The Middle East has been the worst hit by significant rise in sand and dust storms, with major impacts on human health, United Nations scientists say.
Iran and Kuwait are the most affected countries, largely because of sand and dust blowing in from Syria and Iraq.
Mismanagement of land and water amid conflicts in the region has been a key factor, as well as climate change.
Meteorologists say sand and dust storms are also happening in new places like some parts of Central Asia.
"In the Middle East there has been a significant increase in the frequency and the intensity of sand and dust storms in the past 15 years or so," said Enric Terradellas a meteorologist with the World Meteorology Organisation's sand and dust storm prediction centre for the region.
"One of the main sources of sand and dust storms is Iraq, where the flow of rivers has decreased because of a race in dam constructions in upstream countries.
"That has led to the disappearance of marshes and drying up of lakes both in Iraq and Iran, and the sediments left behind are very important sources of dust in the region."
Deserts have always been the source of sand storms in the region, but scientists say unsustainable mining, oil extraction and agriculture as well as intensive military conflicts are worsening the situation.
The United Nations Environment Programme (UNEP) has predicted that Iraq could witness 300 dust events in a year within 10 years, up from around 120 per year now.
Iranian health department officials have said 14 provinces are affected today by dust storms, including Tehran.
"The air is so polluted here and I have developed breathing problem," Jasem, a businessman in Ahvaz in southwest Iran told the BBC, coughing over the phone.
"Coughing is usual thing for me now and we need to keep the windows closed and use the air-conditioner all the time."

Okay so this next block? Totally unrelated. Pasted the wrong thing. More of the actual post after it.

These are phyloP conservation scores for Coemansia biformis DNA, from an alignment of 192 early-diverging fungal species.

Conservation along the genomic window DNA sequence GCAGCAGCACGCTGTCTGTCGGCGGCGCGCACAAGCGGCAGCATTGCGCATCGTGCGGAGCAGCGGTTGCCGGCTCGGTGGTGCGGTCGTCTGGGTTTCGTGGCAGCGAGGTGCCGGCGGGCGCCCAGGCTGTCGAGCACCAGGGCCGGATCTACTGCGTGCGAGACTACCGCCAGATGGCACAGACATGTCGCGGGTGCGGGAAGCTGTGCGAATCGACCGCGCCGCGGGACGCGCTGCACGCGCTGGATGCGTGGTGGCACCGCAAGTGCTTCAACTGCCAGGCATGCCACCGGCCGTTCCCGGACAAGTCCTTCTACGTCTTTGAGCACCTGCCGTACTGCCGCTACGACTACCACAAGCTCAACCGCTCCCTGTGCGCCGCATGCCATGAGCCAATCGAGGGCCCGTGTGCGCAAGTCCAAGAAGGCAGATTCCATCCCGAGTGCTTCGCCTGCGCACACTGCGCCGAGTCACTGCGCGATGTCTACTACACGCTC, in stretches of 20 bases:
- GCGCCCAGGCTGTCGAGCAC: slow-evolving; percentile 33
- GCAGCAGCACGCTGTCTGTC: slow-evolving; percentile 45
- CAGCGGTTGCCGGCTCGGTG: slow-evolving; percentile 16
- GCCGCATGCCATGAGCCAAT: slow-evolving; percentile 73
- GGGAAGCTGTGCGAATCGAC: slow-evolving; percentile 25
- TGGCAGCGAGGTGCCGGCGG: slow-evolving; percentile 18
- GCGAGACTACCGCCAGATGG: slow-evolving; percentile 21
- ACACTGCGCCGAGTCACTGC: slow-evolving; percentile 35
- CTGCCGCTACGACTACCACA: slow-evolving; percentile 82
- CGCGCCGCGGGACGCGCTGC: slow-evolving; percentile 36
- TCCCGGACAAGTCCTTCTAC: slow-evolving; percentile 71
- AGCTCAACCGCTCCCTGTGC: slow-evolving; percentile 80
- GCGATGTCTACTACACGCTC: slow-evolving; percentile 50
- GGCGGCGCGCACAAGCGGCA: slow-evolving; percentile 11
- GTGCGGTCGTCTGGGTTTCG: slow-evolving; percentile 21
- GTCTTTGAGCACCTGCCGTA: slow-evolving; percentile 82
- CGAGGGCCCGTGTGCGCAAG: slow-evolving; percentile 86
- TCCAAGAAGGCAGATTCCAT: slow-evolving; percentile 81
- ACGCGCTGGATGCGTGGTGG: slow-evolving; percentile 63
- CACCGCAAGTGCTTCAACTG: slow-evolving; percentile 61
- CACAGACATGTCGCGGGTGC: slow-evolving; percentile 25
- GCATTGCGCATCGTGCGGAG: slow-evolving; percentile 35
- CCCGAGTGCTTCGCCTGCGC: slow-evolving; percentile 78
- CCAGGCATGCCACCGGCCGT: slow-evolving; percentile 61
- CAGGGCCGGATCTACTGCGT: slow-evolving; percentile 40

Iman, a university lecturer in south-eastern Iran, said going out was becoming increasingly difficult.
"We can feel the sand coming in from the west of the country and we don't let our kids play outside the house."
Scientists said data from Syria was not easily available, but that there were enough grounds to believe that it is another major source of sand and dust.
"People aren't tending the land in agricultural areas appropriately - which means planting crops and tending them in a way that is sustainable - because they are off either being refugees or involved in the fighting," said Nick Middleton of St Anne's College, Oxford, one of the reviewers of the UN study.
"So the former agricultural areas, I suspect, are more active as wind erosion sources now."
Meteorologists say some parts of Central Asia are also experiencing the storms.
"The Aral Sea is drying up and the dust problem is also increasing in Kazakhstan and Mongolia, for instance," said Alexander Baklanov, another sand and dust storm expert with the World Meteorology Organisation.
The dust and sand from Mongolia and the Gobi desert reach China, the Korean peninsula and Japan, where they have caused major health concerns.
Storms from the Sahara desert are also believed to be spreading lethal meningitis spores throughout central Africa.
"A dust storm consists of massive amount of particulates in the air and when people breathe it, these can get down their lungs and cause respiratory illness and heart disease and so on," said Diarmid Campbell-Lendrum, a health and climate change expert with the World Health Organisation.
The WHO has said dust storms contribute to poor air quality that is blamed for the death of 7 million people every year.